A few minutes ago, because my friend Russell Lawson shared a link on Twitter that intrigued me (thank you Russell), I read an article in The Post and Courier from Charleston, South Carolina.

It’s about Social Media use troubling some managers.

Author Cindy Krischer Goodman wrote about the dilemma facing businesses today.

“While most companies understand the value of connecting with customers online in social networks, some also fear employees will waste work time or worse, reveal confidential information or offend a customer or co-worker.”

“With social networking exploding, at some point this year, every business will have to confront the challenge and answer this question: Embrace it or ban it?”

Some of the comments readers left mentioned how important it is because this is the way digital natives, those who were born with, or grew up with, digital methods of communication as the norm, live.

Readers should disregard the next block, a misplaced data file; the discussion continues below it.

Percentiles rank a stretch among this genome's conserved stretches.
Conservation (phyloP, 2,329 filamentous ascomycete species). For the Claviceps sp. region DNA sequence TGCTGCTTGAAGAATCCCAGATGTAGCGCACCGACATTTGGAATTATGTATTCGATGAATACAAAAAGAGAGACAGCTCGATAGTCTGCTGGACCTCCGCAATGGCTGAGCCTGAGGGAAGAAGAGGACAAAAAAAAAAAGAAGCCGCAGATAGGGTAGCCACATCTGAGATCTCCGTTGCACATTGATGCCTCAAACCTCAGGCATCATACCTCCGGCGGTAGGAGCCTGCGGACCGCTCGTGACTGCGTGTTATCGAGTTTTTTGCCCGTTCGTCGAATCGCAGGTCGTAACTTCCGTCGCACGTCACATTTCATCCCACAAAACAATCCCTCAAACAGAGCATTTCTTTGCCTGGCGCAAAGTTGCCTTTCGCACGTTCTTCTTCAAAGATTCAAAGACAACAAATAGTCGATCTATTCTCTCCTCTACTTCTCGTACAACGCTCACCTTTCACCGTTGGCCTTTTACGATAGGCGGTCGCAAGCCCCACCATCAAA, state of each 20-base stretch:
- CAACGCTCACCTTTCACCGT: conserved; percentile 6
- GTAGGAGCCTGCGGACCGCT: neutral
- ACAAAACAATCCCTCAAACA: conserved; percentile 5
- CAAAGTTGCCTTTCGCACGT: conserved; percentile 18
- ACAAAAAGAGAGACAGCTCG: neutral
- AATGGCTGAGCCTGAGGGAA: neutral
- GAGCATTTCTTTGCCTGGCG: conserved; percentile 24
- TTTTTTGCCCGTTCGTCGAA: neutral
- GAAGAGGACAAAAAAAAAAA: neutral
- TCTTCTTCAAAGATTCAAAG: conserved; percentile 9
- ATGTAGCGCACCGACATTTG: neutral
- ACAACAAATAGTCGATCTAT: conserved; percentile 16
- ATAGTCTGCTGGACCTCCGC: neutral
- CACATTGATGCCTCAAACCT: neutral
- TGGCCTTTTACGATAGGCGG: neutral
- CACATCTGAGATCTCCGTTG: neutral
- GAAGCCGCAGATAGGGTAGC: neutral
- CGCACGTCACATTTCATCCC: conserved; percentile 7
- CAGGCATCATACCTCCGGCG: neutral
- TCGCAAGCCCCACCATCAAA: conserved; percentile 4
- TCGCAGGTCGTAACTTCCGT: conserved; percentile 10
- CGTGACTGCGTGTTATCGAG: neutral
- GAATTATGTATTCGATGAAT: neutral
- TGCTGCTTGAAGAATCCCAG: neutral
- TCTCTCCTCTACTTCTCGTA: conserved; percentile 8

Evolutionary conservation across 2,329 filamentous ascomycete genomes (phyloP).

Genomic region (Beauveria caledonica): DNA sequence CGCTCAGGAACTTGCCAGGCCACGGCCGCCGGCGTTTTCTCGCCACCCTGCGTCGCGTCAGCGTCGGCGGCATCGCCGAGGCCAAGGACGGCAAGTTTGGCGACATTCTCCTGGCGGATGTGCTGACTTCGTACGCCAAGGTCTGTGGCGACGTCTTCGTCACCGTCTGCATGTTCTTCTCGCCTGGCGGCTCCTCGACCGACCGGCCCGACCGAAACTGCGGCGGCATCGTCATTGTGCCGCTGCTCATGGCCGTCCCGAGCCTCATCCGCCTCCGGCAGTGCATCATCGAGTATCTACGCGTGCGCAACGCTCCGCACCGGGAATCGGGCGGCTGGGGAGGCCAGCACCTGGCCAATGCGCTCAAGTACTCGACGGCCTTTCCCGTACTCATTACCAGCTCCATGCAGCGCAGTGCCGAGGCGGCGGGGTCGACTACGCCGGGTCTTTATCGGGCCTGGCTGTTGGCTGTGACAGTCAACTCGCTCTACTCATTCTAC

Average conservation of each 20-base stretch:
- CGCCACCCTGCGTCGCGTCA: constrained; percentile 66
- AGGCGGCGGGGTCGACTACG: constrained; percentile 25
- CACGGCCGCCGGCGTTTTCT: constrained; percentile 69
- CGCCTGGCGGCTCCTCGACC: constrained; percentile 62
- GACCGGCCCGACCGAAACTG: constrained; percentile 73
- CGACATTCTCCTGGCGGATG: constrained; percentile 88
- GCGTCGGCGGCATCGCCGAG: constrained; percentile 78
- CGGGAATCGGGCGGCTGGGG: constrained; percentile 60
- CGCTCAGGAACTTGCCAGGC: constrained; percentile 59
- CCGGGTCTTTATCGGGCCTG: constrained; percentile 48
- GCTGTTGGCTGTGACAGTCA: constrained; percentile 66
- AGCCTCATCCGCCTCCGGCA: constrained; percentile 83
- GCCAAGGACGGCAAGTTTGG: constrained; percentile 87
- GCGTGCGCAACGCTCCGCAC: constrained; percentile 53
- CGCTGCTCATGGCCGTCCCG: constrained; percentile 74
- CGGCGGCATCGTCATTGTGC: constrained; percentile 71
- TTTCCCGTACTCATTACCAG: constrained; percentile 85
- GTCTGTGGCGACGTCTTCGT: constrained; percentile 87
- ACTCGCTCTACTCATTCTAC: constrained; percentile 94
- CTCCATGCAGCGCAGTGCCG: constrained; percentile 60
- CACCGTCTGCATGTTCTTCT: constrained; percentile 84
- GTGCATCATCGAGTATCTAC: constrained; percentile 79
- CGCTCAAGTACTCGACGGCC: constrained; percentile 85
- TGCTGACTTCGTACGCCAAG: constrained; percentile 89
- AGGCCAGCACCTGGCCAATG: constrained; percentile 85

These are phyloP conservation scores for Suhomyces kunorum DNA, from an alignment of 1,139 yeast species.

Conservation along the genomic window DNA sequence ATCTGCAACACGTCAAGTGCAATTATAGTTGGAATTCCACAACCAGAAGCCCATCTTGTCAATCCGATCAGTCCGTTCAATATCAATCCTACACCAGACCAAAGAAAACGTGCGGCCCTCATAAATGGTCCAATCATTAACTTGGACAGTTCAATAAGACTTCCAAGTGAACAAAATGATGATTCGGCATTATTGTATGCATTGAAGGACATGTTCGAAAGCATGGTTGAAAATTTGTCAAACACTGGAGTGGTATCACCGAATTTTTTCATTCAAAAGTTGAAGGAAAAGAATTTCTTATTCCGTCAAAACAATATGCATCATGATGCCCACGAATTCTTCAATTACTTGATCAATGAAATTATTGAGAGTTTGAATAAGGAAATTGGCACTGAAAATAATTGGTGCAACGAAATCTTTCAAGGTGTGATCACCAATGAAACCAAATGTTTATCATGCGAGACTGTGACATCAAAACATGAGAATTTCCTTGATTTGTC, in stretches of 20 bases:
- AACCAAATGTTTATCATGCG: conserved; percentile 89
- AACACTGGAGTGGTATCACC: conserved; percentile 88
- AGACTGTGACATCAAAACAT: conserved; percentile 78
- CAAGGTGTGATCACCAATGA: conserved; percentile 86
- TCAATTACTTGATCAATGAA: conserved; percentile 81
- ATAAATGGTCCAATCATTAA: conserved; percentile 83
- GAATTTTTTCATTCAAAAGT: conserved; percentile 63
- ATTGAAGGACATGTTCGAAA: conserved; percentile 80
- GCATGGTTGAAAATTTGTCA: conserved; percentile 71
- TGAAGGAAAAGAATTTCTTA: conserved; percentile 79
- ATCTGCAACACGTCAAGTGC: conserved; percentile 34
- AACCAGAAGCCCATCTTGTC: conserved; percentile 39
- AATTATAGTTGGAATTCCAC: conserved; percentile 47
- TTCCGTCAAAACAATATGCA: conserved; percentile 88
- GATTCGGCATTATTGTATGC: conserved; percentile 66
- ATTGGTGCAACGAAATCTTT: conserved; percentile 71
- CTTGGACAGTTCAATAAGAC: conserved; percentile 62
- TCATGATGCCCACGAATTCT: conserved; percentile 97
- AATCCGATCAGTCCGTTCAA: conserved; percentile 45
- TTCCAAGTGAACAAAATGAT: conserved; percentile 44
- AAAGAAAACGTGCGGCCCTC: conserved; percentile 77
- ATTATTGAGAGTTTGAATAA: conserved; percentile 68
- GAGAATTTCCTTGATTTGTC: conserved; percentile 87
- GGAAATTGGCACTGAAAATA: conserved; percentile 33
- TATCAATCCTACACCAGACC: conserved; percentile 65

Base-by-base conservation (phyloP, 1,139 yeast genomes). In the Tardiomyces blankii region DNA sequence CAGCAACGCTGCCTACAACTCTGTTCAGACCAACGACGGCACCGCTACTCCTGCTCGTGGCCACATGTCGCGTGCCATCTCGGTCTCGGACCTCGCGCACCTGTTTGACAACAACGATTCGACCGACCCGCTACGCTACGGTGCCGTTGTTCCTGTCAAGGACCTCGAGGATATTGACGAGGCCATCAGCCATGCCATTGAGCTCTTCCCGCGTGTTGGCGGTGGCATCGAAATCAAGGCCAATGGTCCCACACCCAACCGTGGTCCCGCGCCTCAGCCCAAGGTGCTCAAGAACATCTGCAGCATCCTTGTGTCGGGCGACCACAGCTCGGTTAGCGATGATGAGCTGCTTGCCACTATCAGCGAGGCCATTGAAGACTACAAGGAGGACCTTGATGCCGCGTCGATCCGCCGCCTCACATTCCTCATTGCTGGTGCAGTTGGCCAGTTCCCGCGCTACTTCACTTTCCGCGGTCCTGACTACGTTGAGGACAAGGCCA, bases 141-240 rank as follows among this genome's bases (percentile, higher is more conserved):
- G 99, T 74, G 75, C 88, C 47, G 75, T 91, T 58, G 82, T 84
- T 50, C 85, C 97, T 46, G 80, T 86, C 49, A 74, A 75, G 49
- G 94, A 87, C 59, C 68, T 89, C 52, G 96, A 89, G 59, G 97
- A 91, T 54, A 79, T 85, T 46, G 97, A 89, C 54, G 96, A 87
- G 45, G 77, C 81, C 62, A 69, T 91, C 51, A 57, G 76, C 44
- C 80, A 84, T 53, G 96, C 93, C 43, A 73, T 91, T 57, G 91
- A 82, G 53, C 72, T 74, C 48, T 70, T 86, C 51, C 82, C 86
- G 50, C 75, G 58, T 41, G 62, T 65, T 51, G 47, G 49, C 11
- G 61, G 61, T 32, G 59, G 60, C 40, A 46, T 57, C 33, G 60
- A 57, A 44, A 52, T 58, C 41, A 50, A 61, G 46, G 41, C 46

I left Cindy, and everyone, a comment that boils down to this:

Embrace It Already!

Many workers who are not digital natives, but who understand the importance of keeping up with communication in all forms, are also important to consider.

Social Media are being used by employees of all ages and interests. You can no longer keep these communication tools out of their lives during the work day just as you can’t keep email, telephone and face-to-face communication away from people. These are tools that are here to stay, and will become a large part of every business around you, so it’s time to:

  • Become familiar with them.